- There’s a lack of power outlets. If you only have a single wall outlet available and you need to charge your portable power source and phone at the same time, then pass-through is a great option.
- There’s a lack of chargers. You may be in a situation with plenty of wall outlets, but you have just a single charger at hand for multiple devices, including the power bank.
- You’re using the power bank as a backup in case power goes out. In some cases, you may want a device to run in case of a power downtime. For example a video camera. So you can hook it up to a portable power bank that can function as a temporary backup until the power supply comes back on.
All in all, this is a great way to keep all your devices charged by using only a single power source.
How to Activate Pass-through Charging in a Power Bank
Not all power banks are built in the exact same way. So the best way to find out how to activate the pass-through charging feature in a specific power bank is to read the user manual. If you don’t have it anymore, you can usually find it online by searching after the exact power bank name and then ‘user manual’ in quotes.
However, generally speaking, there are two types of activation:
- Manual activation. This can be done by pressing the power button in a specific way (long press, 3 consecutive short presses, etc).
- Auto activation. Some power banks will automatically turn the pass-through charging feature on once they sense power coming from the input port but also power being drawn out from one or more of the output USB ports.
Power Banks With Pass-through Charging
I previously put together a list with pass-through power banks. But you can do a manual check as well. We list it among the rest of the key features of our individual product reviews from our review section, as you can see below:
Can pass-through charging affect battery life?
Generally speaking, pass-through charging will not have a noticeable negative effect on battery life if used sparingly. However, if used intensively, it might affect the battery lifespan of the portable charger itself. This can happen because pass-through charging generally produces extra heat and this is an important factor that can degrade battery life, even in the case of the most durable power bank.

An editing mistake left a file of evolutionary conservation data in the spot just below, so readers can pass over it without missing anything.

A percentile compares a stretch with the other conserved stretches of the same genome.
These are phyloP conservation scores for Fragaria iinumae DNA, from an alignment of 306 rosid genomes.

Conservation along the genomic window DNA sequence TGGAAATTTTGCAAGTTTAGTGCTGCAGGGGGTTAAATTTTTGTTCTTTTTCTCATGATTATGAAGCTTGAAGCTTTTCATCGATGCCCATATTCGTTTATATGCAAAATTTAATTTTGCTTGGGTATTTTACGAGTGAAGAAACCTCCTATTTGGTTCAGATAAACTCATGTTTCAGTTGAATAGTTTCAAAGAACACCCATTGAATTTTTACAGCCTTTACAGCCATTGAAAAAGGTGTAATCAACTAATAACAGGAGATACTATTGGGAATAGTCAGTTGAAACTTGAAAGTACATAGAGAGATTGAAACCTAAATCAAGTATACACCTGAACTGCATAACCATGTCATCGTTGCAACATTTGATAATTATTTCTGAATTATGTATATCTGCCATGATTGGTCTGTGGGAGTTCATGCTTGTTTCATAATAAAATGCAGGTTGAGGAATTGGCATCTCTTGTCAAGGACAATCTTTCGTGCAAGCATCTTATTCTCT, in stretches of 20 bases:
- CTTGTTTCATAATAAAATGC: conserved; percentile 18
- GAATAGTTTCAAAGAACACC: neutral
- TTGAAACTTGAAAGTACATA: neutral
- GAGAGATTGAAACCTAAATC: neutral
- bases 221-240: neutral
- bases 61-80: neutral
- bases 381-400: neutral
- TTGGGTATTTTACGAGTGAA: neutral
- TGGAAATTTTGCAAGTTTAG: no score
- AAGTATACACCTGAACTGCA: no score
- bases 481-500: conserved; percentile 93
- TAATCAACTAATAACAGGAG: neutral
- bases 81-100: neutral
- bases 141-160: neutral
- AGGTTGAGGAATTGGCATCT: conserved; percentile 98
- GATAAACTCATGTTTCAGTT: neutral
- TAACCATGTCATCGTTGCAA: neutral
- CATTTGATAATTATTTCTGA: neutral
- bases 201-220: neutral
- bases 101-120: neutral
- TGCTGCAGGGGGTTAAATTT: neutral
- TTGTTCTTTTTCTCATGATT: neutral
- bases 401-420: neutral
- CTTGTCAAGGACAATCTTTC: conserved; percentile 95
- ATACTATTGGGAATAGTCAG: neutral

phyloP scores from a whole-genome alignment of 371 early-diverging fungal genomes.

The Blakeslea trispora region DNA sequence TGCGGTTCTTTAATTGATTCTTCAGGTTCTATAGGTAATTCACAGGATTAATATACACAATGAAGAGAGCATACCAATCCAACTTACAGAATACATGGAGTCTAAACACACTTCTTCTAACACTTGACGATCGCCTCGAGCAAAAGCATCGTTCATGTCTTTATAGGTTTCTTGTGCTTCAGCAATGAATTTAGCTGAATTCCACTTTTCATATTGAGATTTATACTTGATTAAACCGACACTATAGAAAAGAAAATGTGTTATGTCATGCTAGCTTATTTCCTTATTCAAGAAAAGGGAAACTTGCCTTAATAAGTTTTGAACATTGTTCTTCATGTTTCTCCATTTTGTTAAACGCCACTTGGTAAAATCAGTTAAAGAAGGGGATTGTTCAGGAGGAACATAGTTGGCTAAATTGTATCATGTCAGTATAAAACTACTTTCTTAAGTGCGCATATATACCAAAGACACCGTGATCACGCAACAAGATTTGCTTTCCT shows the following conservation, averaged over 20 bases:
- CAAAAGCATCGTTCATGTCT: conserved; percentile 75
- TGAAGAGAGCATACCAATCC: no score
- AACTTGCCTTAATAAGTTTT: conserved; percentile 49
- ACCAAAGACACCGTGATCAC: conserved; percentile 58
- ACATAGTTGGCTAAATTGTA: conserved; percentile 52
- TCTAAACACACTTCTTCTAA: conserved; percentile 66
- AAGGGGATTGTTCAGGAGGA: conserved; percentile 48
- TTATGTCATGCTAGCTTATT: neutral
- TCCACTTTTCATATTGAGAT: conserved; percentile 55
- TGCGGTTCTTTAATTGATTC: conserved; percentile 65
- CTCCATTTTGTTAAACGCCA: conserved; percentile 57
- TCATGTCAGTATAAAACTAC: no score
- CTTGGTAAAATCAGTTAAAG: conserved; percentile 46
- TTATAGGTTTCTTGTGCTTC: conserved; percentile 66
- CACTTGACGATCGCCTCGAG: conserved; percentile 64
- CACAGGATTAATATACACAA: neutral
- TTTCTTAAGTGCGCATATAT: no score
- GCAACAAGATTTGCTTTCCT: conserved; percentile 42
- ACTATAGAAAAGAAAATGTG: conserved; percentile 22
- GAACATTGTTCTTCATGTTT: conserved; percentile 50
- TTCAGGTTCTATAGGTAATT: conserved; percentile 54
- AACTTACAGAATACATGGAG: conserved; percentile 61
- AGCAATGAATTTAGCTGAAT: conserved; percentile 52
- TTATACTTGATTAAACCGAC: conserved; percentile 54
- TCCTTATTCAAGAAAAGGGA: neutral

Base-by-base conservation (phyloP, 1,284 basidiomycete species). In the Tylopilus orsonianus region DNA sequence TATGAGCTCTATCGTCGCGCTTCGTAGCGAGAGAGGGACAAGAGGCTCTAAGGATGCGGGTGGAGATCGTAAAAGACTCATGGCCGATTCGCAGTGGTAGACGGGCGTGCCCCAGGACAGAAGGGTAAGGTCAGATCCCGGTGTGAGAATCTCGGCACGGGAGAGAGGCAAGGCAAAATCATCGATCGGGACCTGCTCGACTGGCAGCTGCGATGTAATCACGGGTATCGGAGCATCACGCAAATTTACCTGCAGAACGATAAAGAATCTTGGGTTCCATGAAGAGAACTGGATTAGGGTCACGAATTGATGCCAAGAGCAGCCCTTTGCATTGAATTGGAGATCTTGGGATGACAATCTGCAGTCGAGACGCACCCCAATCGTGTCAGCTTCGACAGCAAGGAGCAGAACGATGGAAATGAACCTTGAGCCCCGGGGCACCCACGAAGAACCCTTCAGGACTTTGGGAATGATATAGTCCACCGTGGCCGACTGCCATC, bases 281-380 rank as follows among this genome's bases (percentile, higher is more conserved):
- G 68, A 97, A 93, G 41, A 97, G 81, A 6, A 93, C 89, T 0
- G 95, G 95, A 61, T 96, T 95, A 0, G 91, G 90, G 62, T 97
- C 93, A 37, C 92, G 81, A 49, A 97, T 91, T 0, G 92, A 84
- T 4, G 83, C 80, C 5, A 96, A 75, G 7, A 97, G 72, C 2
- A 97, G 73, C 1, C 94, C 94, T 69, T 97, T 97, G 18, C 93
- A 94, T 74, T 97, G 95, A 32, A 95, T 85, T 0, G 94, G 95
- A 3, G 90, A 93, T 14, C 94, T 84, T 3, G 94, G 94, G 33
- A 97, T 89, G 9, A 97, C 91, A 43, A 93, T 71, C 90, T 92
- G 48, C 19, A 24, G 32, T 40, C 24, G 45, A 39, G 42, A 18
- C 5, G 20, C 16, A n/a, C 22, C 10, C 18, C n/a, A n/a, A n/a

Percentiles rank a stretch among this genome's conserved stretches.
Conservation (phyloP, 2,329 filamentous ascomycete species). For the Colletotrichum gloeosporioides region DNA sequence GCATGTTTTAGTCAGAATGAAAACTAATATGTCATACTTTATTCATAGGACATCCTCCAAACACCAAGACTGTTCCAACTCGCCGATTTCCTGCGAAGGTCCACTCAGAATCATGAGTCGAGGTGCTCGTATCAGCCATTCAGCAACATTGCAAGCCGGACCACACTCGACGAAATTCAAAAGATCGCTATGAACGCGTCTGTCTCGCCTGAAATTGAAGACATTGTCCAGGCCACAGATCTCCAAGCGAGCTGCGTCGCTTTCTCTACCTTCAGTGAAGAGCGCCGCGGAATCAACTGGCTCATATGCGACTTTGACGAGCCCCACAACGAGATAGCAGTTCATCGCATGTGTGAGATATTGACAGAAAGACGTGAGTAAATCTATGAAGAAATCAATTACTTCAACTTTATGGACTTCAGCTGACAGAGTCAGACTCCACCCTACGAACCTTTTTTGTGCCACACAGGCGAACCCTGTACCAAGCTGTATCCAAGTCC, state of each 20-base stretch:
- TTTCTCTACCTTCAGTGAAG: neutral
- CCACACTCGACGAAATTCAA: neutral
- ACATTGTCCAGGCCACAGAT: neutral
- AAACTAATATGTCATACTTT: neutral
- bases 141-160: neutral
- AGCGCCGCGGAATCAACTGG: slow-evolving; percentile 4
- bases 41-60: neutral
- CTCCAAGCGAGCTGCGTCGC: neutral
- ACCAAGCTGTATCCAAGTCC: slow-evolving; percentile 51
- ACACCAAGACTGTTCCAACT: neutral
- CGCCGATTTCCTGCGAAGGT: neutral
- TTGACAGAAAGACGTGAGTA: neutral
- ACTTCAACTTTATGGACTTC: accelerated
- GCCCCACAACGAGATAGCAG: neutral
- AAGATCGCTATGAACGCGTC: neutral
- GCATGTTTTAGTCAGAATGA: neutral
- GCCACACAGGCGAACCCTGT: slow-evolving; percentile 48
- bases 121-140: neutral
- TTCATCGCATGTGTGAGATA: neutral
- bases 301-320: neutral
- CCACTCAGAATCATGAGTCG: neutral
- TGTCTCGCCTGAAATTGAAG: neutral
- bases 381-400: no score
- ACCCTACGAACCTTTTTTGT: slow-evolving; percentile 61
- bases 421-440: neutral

A portable power bank that supports pass-through charging is not built with the aim of this feature being constantly turned on. So if you have a specific use case that requires this, please also take into consideration that your portable charger might not last as long.
Does pass-through charging affect charging speeds?
It is quite possible for pass-through charging to negatively affect charging speeds. One reason for it would be the fact that the power from the outlet will need to be split up between multiple devices instead of just a single one. If the maximum requirement of the connected devices is more than what the power source can provide, then you’ll see a decrease in charging speeds.
Another factor that can slow down charging is heat build-up. As mentioned before, pass-through charging generates extra heat during the process. This makes charging less efficient, thus it might lead to decreased charging speeds. This can also happen during wireless charging, for example.
Overall, you can expect any device connected to a battery pack whilst it’s also recharging, to get charged at a slower rate than compared to using a dedicated high-speed charging brick.
Can a power bank with pass-through charging function as a UPS?
The majority of power banks that come with pass-through charging cannot function as a traditional UPS. That’s because when the main power goes out, it will take them a very short period of time until the battery kicks in. Although this might be shorter than one second, some devices will lose connectivity and restart.
However, there are a few power bank manufacturers that took this into consideration and implemented a UPS feature in their products. So if you’re looking for such a device, make sure it clearly states on the product page the fact that it can serve as a UPS. These types of power banks are not that common, but they do exist.